The third installment of the College Board’s “Education Pays” series concludes that its title still holds true. But that’s not persuading critics of its validity.
College graduates earn increasingly higher wages than high school graduates and are more likely to be employed, and more likely to receive health insurance and pension benefits from their employers; they are also more active citizens and engaged parents, and maintain healthier lifestyles, according to the report.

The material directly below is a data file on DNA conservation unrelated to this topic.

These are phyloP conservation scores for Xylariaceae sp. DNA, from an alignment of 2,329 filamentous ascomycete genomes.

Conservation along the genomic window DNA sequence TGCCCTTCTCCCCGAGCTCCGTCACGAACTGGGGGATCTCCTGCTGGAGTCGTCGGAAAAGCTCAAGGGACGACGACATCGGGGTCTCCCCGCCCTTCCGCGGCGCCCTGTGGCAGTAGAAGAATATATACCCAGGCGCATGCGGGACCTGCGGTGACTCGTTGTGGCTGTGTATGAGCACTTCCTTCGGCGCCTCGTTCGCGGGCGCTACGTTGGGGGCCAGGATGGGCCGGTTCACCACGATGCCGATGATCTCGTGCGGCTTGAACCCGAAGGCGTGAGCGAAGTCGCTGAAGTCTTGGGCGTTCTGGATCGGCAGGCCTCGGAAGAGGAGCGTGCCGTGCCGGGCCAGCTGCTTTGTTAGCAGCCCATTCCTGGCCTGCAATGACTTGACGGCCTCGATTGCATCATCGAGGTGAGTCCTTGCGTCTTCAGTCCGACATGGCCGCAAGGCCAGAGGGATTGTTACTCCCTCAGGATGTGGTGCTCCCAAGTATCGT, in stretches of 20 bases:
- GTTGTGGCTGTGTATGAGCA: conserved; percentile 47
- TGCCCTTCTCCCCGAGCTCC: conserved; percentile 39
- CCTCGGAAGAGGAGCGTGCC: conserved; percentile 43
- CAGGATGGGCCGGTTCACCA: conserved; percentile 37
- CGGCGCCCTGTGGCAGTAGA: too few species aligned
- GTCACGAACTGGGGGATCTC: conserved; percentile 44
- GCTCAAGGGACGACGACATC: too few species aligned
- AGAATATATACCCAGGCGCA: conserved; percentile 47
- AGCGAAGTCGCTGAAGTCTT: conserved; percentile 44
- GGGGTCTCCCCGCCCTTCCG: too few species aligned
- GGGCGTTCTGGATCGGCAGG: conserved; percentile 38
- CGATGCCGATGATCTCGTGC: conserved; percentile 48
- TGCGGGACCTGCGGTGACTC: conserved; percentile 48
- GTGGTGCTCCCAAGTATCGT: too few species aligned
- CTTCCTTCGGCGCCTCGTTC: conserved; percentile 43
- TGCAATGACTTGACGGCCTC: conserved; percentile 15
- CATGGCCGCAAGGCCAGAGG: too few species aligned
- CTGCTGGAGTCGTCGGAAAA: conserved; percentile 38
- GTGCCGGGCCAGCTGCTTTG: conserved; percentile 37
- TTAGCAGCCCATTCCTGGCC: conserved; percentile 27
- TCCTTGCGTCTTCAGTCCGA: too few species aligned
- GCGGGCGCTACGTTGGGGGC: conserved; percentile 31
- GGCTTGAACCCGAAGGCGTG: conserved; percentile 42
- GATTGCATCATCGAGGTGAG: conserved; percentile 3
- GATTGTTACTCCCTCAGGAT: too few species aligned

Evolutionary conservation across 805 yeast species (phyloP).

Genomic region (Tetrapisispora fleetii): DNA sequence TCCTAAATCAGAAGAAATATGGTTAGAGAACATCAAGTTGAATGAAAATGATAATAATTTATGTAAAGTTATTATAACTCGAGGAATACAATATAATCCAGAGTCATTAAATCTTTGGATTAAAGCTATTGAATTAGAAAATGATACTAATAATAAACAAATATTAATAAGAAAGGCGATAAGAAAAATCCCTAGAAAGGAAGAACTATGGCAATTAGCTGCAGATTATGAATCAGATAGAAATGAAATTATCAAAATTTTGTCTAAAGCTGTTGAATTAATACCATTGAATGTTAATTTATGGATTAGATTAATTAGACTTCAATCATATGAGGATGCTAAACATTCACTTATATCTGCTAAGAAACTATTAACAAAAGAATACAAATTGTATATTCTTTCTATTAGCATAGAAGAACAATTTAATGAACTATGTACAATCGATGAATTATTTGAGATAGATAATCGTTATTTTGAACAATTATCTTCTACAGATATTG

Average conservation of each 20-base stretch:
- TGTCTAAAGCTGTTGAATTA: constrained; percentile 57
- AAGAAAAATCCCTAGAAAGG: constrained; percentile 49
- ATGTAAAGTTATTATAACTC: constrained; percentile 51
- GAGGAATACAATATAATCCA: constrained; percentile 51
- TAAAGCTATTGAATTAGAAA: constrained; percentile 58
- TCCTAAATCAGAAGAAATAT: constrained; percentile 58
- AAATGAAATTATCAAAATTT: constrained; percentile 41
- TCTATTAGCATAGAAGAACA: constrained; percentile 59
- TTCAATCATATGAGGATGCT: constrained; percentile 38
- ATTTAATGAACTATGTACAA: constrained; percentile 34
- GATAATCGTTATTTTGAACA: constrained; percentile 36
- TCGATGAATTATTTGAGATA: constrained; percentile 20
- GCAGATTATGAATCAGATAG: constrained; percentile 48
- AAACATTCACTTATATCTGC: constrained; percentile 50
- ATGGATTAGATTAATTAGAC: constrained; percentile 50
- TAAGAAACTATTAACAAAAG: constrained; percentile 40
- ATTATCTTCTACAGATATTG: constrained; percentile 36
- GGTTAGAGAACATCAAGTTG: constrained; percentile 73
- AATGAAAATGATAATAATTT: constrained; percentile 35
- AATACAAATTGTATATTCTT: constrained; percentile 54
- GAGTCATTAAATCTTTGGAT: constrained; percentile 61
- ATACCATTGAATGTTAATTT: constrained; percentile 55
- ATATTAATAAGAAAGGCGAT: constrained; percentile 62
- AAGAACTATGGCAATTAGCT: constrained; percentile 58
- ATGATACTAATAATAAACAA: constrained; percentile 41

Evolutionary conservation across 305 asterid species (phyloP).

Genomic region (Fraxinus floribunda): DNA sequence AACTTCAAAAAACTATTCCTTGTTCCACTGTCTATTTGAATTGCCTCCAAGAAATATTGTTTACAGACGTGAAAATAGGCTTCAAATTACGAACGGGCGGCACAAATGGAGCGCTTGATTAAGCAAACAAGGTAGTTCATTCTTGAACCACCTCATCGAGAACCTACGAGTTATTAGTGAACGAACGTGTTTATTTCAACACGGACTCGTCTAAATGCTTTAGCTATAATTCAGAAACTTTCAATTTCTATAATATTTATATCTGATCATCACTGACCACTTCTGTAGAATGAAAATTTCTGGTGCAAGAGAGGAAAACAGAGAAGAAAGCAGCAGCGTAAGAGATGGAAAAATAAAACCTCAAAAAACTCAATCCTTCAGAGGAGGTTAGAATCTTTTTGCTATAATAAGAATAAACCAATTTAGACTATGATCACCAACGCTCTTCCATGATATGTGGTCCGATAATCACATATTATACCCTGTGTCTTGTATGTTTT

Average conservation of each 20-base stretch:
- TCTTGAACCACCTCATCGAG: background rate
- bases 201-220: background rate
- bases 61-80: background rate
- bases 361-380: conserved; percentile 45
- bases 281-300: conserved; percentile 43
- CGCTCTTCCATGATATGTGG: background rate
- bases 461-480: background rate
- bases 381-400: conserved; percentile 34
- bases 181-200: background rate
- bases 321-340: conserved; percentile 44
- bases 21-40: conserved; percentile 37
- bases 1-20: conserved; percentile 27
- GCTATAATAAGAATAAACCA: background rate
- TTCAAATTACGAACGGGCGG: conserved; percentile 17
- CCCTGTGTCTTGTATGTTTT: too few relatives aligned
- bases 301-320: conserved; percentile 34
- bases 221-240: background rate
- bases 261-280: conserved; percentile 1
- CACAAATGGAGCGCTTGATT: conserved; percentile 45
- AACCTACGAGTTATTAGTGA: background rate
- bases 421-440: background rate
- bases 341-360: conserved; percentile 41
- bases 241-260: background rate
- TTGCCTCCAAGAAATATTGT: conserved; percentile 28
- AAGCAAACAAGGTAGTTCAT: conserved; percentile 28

WASHINGTON -- Given the state of the U.S. economy and the promises of Republican lawmakers to cut the deficit, much if not most of the Congressional activity surrounding higher education in the 112th Congress is likely to unfold in the House and Senate committees that set federal spending and overall budget and tax policies. But to the extent that the education committee in the House of Representatives weighs in on issues affecting colleges and universities, a face unfamiliar to many in higher education will have a large say.